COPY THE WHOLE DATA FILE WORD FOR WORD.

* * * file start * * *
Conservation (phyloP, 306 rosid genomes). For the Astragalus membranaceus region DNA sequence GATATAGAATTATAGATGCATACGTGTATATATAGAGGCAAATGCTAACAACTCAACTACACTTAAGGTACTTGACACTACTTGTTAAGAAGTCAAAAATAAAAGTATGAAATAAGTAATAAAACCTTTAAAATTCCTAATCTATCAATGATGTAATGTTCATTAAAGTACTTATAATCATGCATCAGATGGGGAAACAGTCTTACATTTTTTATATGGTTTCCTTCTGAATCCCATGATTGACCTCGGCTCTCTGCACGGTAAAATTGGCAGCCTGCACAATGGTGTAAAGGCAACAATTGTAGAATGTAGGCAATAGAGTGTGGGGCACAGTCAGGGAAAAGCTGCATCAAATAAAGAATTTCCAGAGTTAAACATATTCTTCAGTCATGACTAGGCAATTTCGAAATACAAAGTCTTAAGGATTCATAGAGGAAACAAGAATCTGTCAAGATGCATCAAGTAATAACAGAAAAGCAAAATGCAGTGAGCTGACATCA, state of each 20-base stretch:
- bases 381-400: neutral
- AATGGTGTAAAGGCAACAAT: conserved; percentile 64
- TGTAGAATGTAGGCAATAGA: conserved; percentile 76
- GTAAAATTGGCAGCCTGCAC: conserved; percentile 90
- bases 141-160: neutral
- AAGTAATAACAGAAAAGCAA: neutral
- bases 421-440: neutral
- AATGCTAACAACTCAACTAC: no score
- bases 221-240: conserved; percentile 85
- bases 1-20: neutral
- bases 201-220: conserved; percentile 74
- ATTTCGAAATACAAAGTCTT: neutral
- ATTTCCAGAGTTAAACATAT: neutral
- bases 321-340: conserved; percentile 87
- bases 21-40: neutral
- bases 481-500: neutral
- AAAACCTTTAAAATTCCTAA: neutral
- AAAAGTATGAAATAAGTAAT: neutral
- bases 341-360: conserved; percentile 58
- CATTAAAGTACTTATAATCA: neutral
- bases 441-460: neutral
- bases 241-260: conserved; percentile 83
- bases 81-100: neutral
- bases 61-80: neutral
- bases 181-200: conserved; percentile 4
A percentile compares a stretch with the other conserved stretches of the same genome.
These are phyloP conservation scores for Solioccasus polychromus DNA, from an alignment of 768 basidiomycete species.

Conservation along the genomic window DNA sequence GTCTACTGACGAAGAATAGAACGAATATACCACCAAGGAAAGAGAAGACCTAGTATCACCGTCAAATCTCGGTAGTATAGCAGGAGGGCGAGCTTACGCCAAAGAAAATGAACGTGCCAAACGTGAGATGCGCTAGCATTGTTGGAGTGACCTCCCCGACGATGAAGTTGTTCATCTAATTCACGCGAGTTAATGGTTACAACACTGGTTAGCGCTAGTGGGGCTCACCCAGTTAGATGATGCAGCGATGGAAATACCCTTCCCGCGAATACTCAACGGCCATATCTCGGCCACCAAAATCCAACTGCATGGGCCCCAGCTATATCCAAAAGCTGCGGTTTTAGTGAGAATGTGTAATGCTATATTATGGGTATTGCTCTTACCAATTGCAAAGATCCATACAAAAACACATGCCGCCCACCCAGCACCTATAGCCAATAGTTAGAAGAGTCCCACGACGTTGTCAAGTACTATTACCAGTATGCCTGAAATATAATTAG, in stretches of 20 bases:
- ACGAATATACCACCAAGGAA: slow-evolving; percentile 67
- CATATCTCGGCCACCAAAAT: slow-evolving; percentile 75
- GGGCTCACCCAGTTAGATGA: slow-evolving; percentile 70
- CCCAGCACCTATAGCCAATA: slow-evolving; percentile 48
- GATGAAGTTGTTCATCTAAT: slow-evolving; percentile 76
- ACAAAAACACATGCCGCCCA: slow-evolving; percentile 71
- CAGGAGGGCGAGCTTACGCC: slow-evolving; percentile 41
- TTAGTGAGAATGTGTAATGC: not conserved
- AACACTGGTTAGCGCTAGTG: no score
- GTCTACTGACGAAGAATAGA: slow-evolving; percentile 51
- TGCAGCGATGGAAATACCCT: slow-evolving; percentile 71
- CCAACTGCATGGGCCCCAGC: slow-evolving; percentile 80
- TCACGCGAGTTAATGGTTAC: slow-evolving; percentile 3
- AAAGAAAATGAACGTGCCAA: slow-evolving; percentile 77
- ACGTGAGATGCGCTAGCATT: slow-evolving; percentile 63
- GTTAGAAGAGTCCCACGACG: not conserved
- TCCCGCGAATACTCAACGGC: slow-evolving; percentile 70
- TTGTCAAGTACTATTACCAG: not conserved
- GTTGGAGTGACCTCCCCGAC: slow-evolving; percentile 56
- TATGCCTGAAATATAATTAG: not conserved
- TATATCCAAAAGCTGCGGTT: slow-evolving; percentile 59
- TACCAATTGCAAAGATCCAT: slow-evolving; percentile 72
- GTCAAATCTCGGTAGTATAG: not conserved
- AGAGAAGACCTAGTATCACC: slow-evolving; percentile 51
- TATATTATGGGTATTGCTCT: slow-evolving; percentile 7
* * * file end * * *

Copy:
Conservation (phyloP, 306 rosid genomes). For the Astragalus membranaceus region DNA sequence GATATAGAATTATAGATGCATACGTGTATATATAGAGGCAAATGCTAACAACTCAACTACACTTAAGGTACTTGACACTACTTGTTAAGAAGTCAAAAATAAAAGTATGAAATAAGTAATAAAACCTTTAAAATTCCTAATCTATCAATGATGTAATGTTCATTAAAGTACTTATAATCATGCATCAGATGGGGAAACAGTCTTACATTTTTTATATGGTTTCCTTCTGAATCCCATGATTGACCTCGGCTCTCTGCACGGTAAAATTGGCAGCCTGCACAATGGTGTAAAGGCAACAATTGTAGAATGTAGGCAATAGAGTGTGGGGCACAGTCAGGGAAAAGCTGCATCAAATAAAGAATTTCCAGAGTTAAACATATTCTTCAGTCATGACTAGGCAATTTCGAAATACAAAGTCTTAAGGATTCATAGAGGAAACAAGAATCTGTCAAGATGCATCAAGTAATAACAGAAAAGCAAAATGCAGTGAGCTGACATCA, state of each 20-base stretch:
- bases 381-400: neutral
- AATGGTGTAAAGGCAACAAT: conserved; percentile 64
- TGTAGAATGTAGGCAATAGA: conserved; percentile 76
- GTAAAATTGGCAGCCTGCAC: conserved; percentile 90
- bases 141-160: neutral
- AAGTAATAACAGAAAAGCAA: neutral
- bases 421-440: neutral
- AATGCTAACAACTCAACTAC: no score
- bases 221-240: conserved; percentile 85
- bases 1-20: neutral
- bases 201-220: conserved; percentile 74
- ATTTCGAAATACAAAGTCTT: neutral
- ATTTCCAGAGTTAAACATAT: neutral
- bases 321-340: conserved; percentile 87
- bases 21-40: neutral
- bases 481-500: neutral
- AAAACCTTTAAAATTCCTAA: neutral
- AAAAGTATGAAATAAGTAAT: neutral
- bases 341-360: conserved; percentile 58
- CATTAAAGTACTTATAATCA: neutral
- bases 441-460: neutral
- bases 241-260: conserved; percentile 83
- bases 81-100: neutral
- bases 61-80: neutral
- bases 181-200: conserved; percentile 4
A percentile compares a stretch with the other conserved stretches of the same genome.
These are phyloP conservation scores for Solioccasus polychromus DNA, from an alignment of 768 basidiomycete species.

Conservation along the genomic window DNA sequence GTCTACTGACGAAGAATAGAACGAATATACCACCAAGGAAAGAGAAGACCTAGTATCACCGTCAAATCTCGGTAGTATAGCAGGAGGGCGAGCTTACGCCAAAGAAAATGAACGTGCCAAACGTGAGATGCGCTAGCATTGTTGGAGTGACCTCCCCGACGATGAAGTTGTTCATCTAATTCACGCGAGTTAATGGTTACAACACTGGTTAGCGCTAGTGGGGCTCACCCAGTTAGATGATGCAGCGATGGAAATACCCTTCCCGCGAATACTCAACGGCCATATCTCGGCCACCAAAATCCAACTGCATGGGCCCCAGCTATATCCAAAAGCTGCGGTTTTAGTGAGAATGTGTAATGCTATATTATGGGTATTGCTCTTACCAATTGCAAAGATCCATACAAAAACACATGCCGCCCACCCAGCACCTATAGCCAATAGTTAGAAGAGTCCCACGACGTTGTCAAGTACTATTACCAGTATGCCTGAAATATAATTAG, in stretches of 20 bases:
- ACGAATATACCACCAAGGAA: slow-evolving; percentile 67
- CATATCTCGGCCACCAAAAT: slow-evolving; percentile 75
- GGGCTCACCCAGTTAGATGA: slow-evolving; percentile 70
- CCCAGCACCTATAGCCAATA: slow-evolving; percentile 48
- GATGAAGTTGTTCATCTAAT: slow-evolving; percentile 76
- ACAAAAACACATGCCGCCCA: slow-evolving; percentile 71
- CAGGAGGGCGAGCTTACGCC: slow-evolving; percentile 41
- TTAGTGAGAATGTGTAATGC: not conserved
- AACACTGGTTAGCGCTAGTG: no score
- GTCTACTGACGAAGAATAGA: slow-evolving; percentile 51
- TGCAGCGATGGAAATACCCT: slow-evolving; percentile 71
- CCAACTGCATGGGCCCCAGC: slow-evolving; percentile 80
- TCACGCGAGTTAATGGTTAC: slow-evolving; percentile 3
- AAAGAAAATGAACGTGCCAA: slow-evolving; percentile 77
- ACGTGAGATGCGCTAGCATT: slow-evolving; percentile 63
- GTTAGAAGAGTCCCACGACG: not conserved
- TCCCGCGAATACTCAACGGC: slow-evolving; percentile 70
- TTGTCAAGTACTATTACCAG: not conserved
- GTTGGAGTGACCTCCCCGAC: slow-evolving; percentile 56
- TATGCCTGAAATATAATTAG: not conserved
- TATATCCAAAAGCTGCGGTT: slow-evolving; percentile 59
- TACCAATTGCAAAGATCCAT: slow-evolving; percentile 72
- GTCAAATCTCGGTAGTATAG: not conserved
- AGAGAAGACCTAGTATCACC: slow-evolving; percentile 51
- TATATTATGGGTATTGCTCT: slow-evolving; percentile 7